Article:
Have you patted yourself and the team on the back lately for all you’ve done right? Go ahead, you deserve it. Look at it this way; it is an important part of resilience engineering (RE). “How so?” you might ask. Let’s go back to the roots of RE and look.
RE addresses the socio-technical aspects of a project, process, situation, etc. That means it looks at what goes right as much as what goes wrong. Both are assumed to arise from the same system. This is a departure from classic risk management, which looks to see what went wrong in an exception reporting approach. With RE the attitude is that people tend to get things right most of the time. The question asked is, “What can be done to extend that success?”
In other words, there is no special circumstance that creates failure. There is no special condition. Rather, failure emerges from the same system as success. Consequently, acknowledging success and looking at it closely is important in RE.
According to Hollnagel in “Resilience Engineering in Practice: A Guidebook”, p xxv
“There are no special ‘error producing’ processes that magically begin to work when an accident is about to happen…there are no fundamental differences between performances that lead to failures (and those) that lead to success…We are best served by understanding performance in general.”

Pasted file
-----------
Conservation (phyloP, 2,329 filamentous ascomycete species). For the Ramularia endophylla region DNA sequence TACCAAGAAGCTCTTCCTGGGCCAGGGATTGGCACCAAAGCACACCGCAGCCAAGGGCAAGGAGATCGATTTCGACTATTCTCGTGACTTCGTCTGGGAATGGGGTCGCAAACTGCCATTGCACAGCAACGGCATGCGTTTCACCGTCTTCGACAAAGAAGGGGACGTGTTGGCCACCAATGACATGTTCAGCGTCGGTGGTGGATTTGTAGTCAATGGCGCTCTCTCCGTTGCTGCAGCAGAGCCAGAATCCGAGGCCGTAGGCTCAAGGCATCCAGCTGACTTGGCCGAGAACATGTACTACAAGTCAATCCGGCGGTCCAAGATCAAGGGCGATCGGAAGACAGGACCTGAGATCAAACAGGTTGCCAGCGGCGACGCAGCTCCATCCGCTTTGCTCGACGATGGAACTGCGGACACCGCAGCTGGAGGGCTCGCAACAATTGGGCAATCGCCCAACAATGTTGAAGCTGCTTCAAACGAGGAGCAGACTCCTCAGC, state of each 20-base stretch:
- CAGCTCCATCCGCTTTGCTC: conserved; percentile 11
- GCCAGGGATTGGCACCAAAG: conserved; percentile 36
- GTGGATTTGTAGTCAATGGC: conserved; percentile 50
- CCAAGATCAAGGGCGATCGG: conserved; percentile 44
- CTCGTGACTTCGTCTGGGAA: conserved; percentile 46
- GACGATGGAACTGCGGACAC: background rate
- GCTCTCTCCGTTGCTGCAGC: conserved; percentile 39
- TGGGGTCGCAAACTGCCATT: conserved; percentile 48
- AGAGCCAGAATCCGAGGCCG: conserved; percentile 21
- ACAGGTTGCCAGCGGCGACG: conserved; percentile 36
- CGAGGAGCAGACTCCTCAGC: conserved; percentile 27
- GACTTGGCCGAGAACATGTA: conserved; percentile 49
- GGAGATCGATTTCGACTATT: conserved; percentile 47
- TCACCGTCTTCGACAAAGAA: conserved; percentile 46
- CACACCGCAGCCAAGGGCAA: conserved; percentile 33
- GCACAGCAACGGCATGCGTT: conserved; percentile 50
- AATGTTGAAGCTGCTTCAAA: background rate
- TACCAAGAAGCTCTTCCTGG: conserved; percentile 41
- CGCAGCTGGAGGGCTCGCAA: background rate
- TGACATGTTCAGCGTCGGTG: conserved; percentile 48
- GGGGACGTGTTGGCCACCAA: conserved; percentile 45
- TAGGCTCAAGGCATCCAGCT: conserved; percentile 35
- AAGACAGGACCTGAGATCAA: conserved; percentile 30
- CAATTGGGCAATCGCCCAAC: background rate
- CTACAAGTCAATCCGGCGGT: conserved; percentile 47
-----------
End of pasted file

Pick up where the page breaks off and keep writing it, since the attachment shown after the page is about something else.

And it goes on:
This leads to an interesting approach which is rather Eastern, i.e., opening up without any judgment. Just see the success and failure weaving through the system as performance varies. Tune into the dynamic. See how minor variances can have a substantial impact on performance (butterfly effect). Pay attention to where the system successfully dampens potential errors and amplifies success. Look for the flip side as well where all hell can break loose for no apparent reason and great opportunities are allowed to slip by.
The important thing, getting back to the title of this blog, is realizing that one of the best ways to see errors is by understanding successful situations and seeing where they can go out of kilter. In human systems this is expressed well in a personality-profiling tool, The Strength Deployment Inventory, where a weakness is viewed as a strength taken too far.
When success is viewed in this perspective then kicking back, sipping a favorite beverage, and relishing the success are, indeed, important activities. Just remember there’s a gremlin lurking somewhere in the system and give him his due.
—Through his firm, Center for Managing Change, Gary Monti has over 30 years experience providing change- and project management services internationally. He works at the nexus between strategy, business case, project-, process-, and people management. Service modalities include consulting, teaching, mentoring, and speaking. Credentials include PMP number 14 (Project Management Institute®), Myers-Briggs Type Indicator certification, and accreditation in the Cynefin methodology. Gary can be reached at email@example.com or through Twitter at @garymonti